EJIL Editorial Vol 21:1- In this issue . . .

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We begin this issue with a symposium to honour one of our Founding Editors, Professor Antonio Cassese, who recently celebrated his 70th birthday. Many happy returns.  We publish five short pieces on the role that public international law plays and can play in the protection of individuals, a topic of abiding concern to Nino. From a variety of perspective our writers, Giorgio Gaja, Christian Tomuschat, Andrew Clapham, Luigi Condorelli and Francesco Francioni each provide tribute by providing insight in this particular area of international law.  We extend warm thanks to Paola Gaeta, an EJIL Editorial Board member, for Guest Editing this symposium.

In our articles section you will find a trenchant piece by B.S. Chimni – ‘Prolegomena to a Class Approach to International Law’ –with a distinct and challenging theoretical voice.  Next, we have an article by Mario Mendez entitled, ‘The Legal Effect of Community Agreements: Maximalist Treaty Enforcement and Judicial Avoidance Techniques’, which suggests that a ‘twin-track’ approach to treaty enforcement is developing in the European Community.  We turn then to two pieces which engage with fresh questions concerning international humanitarian law.  We hope you will read these articles by Katherine Del Mar and Carlo Focarelli as logical extensions of the symposium in this issue.  Our final article by Roozbeh Baker addresses an ever fresh topic: ‘Customary International Law in the 21st Century: Old Challenges and New Debates’.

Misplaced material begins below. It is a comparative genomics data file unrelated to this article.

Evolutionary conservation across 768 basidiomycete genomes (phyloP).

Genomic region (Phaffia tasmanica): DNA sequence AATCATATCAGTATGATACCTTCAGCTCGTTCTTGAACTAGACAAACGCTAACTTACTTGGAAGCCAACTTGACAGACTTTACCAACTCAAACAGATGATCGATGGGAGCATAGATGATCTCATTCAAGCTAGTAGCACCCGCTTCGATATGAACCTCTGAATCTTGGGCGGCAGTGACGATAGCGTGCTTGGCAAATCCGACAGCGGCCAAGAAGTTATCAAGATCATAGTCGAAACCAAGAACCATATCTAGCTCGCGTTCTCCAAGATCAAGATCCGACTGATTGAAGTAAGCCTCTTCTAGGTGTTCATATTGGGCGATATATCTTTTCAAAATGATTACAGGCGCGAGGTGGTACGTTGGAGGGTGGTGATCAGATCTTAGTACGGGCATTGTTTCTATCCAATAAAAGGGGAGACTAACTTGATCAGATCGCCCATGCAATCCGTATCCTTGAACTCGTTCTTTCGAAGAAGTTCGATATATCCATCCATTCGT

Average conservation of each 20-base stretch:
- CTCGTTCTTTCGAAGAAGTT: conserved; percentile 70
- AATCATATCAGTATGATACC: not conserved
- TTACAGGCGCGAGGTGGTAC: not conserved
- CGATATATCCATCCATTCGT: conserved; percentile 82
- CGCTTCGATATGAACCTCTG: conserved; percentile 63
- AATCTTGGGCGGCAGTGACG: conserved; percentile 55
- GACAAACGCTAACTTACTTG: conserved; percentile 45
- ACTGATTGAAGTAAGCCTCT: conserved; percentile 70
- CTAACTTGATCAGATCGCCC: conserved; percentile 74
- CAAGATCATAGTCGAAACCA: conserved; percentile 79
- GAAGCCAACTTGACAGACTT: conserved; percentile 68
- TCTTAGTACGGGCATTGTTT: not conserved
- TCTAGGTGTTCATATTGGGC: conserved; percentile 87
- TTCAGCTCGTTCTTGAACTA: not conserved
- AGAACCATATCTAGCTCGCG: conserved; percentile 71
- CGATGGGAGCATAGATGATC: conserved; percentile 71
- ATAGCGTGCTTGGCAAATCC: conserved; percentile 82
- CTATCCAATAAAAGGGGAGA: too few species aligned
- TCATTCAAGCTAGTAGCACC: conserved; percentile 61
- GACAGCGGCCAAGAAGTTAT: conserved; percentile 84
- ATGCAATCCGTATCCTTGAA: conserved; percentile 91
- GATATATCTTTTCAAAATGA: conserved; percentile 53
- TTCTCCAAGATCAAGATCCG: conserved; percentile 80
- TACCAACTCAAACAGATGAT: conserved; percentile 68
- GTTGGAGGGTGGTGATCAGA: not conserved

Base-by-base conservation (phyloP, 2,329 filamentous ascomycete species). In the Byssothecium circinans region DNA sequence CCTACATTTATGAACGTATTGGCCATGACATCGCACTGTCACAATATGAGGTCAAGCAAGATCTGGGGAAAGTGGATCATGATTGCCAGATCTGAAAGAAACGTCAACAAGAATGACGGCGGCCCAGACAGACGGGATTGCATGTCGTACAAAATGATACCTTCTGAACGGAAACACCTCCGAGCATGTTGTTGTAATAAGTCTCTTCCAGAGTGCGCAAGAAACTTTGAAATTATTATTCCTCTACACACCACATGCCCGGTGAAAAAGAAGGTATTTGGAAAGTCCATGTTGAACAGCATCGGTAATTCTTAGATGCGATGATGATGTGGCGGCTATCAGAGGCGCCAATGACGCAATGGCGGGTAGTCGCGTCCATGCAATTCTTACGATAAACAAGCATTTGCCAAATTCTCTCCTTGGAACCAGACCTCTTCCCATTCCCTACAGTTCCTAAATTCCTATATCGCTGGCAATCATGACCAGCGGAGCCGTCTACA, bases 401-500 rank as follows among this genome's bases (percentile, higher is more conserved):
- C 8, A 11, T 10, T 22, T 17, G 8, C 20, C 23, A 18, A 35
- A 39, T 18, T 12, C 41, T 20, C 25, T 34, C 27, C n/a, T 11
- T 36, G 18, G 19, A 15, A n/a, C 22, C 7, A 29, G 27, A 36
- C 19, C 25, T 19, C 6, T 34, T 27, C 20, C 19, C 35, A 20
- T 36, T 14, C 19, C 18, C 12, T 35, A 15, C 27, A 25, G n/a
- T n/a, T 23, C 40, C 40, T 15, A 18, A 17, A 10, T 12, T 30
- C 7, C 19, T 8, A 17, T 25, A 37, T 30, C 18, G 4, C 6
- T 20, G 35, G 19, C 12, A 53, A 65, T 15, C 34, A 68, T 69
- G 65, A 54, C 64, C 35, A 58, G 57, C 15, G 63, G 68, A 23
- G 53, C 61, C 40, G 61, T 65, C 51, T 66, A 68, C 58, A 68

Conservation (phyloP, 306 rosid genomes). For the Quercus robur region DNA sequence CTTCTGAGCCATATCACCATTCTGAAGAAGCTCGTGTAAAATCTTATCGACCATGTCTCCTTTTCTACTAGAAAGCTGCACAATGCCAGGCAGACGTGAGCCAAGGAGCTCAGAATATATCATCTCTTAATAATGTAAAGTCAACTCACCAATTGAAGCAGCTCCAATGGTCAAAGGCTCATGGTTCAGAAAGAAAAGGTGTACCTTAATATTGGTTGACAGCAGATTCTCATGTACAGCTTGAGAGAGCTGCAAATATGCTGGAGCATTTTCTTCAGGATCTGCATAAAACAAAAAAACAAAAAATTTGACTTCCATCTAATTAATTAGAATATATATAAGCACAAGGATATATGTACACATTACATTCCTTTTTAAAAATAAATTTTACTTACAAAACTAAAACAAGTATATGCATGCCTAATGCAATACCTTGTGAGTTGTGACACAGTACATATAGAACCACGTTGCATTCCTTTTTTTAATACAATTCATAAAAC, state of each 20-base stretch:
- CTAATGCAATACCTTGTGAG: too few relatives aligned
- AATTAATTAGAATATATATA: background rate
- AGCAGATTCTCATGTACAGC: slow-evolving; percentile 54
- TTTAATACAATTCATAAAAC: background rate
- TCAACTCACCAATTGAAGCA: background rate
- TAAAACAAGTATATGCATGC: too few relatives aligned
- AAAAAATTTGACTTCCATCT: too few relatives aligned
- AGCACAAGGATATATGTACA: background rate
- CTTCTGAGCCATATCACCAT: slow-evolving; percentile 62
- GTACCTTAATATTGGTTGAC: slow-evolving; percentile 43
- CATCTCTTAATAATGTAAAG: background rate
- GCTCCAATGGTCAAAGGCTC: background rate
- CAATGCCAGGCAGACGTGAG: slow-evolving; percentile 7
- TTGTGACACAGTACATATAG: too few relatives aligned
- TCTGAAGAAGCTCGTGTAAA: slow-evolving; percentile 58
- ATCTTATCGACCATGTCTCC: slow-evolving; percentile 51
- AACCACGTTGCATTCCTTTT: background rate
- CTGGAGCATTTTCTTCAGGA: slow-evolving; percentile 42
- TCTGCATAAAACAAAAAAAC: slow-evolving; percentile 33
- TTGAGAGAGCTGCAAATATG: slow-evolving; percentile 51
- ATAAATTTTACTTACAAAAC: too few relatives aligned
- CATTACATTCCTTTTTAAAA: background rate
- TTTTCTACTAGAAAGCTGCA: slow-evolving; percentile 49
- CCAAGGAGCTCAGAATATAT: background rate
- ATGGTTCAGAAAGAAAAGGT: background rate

As part of our occasional series – Critical Review of International Governance – we publish a piece by Milagros Álvarez-Verdugo  which investigates the relationship between climate change and the Non-Proliferation Treaty. Life continues even after the Copenhagen farce.

In an earlier editorial, we encouraged review essays which cover a variety of texts on a single topic.  In this issue we include a good example of an insightful review essay by Lindsey Cameron and Rebecca Everly on territorial administration.

The Last Page features a poem by Laura Coyne entitled ‘Market Fictions’ – food for the soul.

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